There is renewed talk about the ESV, which began, I am surmising, in the wake of some favourable posts about this translation a few weeks ago. CD-host took up the topic, and then Aberration blog, and now Polycarp and Onward, Forward, Toward. (From Suzanne)
And then from here:
It may come a surprise to some in the current controversy over gender-inclusive language that both Tyndale and the KJV translators included gender inclusive words in their translations. Instead of the more literal ‘sons of Israel,’ from the Hebrew word ‘ben’ meaning ‘sons,’ the KJV used the more inclusive ‘children of Israel’ hundreds of times in the Old Testament. Likewise, in the New Testament, both Tyndale and the KJV translators translated the Greek word for ‘son’ (hoios) as ‘children’ 42 times. For example Matt 5:9 states, “Blessed are the peacemakers for they shall be called the children (hoios) of God.” Had the KJV only recently introduced these changes to earlier versions that had instead used ‘sons of Israel’ and ‘sons of God,’ the KJV might well have been attacked for being gender-inclusive.
The problem the argument from Sproul and others of the ESV-Only camp is that it is hypocritical (I’ll forgo the use of ‘purposely dishonest rhetoric’, for the moment).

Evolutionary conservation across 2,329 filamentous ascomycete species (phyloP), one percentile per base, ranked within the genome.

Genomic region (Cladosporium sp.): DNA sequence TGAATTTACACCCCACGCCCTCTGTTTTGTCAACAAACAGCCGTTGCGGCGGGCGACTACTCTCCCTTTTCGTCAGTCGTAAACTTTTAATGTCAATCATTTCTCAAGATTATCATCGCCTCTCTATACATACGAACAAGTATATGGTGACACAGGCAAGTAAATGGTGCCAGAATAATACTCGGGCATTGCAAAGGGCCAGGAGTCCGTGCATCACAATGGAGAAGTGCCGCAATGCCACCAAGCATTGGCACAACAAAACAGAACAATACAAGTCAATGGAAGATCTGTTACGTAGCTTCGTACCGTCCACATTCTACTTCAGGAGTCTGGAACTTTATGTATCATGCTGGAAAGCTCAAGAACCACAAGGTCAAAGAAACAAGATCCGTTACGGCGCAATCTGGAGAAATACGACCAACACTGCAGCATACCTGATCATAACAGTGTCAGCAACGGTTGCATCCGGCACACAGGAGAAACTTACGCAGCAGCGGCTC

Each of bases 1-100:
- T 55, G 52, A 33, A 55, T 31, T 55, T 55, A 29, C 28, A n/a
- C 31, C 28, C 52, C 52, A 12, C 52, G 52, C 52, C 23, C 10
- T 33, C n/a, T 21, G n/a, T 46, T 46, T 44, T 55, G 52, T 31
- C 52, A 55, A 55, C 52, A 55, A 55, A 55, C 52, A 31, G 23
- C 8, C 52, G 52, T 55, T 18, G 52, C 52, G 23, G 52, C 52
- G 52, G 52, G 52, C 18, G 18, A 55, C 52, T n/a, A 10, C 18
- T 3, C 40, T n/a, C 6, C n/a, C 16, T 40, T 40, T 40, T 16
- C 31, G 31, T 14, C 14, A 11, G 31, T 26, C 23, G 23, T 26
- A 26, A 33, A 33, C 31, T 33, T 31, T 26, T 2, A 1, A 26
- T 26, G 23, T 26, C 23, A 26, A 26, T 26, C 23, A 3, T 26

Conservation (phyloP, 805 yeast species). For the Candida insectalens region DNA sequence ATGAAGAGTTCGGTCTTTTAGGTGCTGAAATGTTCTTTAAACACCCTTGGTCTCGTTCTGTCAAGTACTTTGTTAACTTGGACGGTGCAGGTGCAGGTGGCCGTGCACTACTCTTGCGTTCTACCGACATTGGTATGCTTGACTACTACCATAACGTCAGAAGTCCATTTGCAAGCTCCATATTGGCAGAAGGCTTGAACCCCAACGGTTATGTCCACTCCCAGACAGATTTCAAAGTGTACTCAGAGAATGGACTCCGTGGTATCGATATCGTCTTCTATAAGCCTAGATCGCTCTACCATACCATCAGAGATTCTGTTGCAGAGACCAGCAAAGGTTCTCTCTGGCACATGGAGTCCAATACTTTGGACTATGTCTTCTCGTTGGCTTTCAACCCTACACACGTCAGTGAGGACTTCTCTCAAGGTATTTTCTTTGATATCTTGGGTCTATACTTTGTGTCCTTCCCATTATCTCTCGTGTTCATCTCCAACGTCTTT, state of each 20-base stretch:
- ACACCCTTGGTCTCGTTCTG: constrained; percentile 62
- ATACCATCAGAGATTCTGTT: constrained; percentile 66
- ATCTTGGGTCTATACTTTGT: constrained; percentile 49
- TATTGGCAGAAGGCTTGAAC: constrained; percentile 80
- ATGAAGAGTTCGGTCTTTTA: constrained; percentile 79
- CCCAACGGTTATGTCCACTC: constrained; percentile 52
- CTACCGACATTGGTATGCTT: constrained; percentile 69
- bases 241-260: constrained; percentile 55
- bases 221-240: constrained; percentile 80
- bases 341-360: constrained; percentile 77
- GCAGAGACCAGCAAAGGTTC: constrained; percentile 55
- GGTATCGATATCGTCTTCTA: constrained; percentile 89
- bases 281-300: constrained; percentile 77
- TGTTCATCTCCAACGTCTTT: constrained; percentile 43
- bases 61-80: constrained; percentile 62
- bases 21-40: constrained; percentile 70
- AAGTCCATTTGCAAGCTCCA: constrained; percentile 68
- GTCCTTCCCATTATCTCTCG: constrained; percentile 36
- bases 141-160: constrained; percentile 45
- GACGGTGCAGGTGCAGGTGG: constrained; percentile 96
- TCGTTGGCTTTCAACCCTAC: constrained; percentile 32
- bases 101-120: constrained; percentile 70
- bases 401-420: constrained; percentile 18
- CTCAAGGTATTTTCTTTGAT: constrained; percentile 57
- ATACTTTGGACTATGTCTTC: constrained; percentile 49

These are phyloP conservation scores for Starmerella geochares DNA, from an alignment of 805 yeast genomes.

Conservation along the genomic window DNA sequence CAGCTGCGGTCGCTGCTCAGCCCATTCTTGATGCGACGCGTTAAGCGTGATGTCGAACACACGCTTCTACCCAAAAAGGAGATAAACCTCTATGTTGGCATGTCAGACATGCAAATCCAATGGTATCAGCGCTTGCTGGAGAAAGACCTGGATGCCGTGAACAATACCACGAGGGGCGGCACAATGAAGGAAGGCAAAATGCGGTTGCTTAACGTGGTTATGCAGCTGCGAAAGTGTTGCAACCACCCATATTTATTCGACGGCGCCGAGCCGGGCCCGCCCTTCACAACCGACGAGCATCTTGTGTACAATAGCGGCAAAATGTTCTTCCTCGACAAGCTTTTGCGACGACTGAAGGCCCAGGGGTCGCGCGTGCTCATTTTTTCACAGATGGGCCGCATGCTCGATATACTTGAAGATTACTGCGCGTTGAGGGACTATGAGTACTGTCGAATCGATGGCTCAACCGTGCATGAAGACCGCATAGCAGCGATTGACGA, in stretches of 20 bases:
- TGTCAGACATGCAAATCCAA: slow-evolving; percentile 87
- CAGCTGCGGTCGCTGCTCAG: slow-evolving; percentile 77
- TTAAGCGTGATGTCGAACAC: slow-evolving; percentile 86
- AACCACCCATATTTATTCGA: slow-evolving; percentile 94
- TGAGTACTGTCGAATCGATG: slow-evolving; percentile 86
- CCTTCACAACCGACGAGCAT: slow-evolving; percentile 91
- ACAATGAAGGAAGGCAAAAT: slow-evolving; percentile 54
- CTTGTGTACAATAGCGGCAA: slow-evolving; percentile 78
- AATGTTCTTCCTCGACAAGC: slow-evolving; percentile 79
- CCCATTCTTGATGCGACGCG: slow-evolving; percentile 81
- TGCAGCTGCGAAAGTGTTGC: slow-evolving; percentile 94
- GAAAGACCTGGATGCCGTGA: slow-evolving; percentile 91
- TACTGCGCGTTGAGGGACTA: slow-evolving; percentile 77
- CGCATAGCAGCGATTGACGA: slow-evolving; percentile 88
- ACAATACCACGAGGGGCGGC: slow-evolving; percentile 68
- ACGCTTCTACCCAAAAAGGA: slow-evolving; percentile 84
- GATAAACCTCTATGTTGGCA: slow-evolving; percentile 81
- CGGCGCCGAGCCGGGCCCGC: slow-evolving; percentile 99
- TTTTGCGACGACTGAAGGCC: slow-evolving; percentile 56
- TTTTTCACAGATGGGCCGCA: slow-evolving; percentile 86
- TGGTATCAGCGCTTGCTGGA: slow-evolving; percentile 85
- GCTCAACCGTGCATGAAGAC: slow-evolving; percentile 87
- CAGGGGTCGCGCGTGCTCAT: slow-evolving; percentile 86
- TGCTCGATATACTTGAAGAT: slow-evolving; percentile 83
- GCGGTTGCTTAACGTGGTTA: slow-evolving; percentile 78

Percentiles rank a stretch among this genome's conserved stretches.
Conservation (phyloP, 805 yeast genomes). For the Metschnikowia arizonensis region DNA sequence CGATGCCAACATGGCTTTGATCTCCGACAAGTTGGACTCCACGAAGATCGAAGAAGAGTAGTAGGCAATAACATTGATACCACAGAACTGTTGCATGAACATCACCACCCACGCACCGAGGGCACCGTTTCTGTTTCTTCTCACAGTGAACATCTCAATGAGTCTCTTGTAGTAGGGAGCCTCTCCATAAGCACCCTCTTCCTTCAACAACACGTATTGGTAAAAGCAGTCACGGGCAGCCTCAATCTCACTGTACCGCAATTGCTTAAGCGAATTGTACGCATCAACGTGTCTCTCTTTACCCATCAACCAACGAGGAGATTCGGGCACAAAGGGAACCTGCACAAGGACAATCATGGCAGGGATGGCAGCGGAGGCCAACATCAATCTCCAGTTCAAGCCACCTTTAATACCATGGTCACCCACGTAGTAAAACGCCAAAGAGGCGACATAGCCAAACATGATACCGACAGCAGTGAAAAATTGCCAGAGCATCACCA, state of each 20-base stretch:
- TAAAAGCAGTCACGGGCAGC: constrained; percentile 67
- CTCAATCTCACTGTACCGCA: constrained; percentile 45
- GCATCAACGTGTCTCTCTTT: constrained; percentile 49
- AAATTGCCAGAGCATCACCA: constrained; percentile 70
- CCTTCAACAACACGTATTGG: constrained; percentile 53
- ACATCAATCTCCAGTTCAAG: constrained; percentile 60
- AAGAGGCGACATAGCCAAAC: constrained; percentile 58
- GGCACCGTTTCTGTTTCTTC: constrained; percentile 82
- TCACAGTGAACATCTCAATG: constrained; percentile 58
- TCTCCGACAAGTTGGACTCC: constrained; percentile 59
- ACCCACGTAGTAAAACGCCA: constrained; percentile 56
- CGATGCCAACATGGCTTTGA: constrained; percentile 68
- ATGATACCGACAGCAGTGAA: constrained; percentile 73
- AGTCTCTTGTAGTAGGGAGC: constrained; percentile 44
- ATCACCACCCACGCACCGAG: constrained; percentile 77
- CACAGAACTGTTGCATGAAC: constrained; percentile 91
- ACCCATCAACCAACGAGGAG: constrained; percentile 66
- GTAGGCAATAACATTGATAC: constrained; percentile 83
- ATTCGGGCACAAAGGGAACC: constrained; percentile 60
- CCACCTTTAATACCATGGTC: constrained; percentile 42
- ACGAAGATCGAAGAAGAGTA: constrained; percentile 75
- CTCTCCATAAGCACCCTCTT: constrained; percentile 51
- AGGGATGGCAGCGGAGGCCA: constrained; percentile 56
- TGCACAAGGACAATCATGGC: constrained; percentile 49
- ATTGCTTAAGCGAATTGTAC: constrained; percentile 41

Examining the point made above, however briefly, we find that in Genesis 32.32, the ESV, for all of it’s move ‘toward biblical accuracy’ proves a bit gender inclusive:
Therefore the children of Israel eat not of the sinew which shrank, which is upon the hollow of the thigh, unto this day: because he touched the hollow of Jacob’s thigh in the sinew that shrank. (Genesis 32:32 KJVA)
Therefore to this day the people of Israel do not eat the sinew of the thigh that is on the hip socket, because he touched the socket of Jacob’s hip on the sinew of the thigh. (Genesis 32:32 ESV)
The Hebrew is literally ‘sons of Israel.’ In Genesis 36.31, while the KJV translates the word בּן as ‘children” while the ESV glosses over the fact by merely saying ‘Israelites.’
While you and I would bore easily going through the over 600 times that the phrase appears in the Scriptures, a cursory examination reveals that while the ESV is more ‘literal’ sometimes, it is not always so. Further, we have a distinct history in English translations – going back to Tyndale, the Bishops’, the Geneva, and even Mace, where gender inclusiveness is allowed, to a point.
Do you really think that the Scriptures only refer to men when it says ‘sons,’ ‘men,’ or ‘brothers?’ Rest assured, it is nothing new to translate these words to reflect both genders. The problem that I have with the rising tide of ESV-Onlyism is that if dismisses the long strides which we have made in bible translation. Further, the dishonesty is distracting to unbelievers, and believers alike, because it creates doubt in the underpinning of men who should be men of God.
For a more detailed look at the ESV-Onlyism, click here.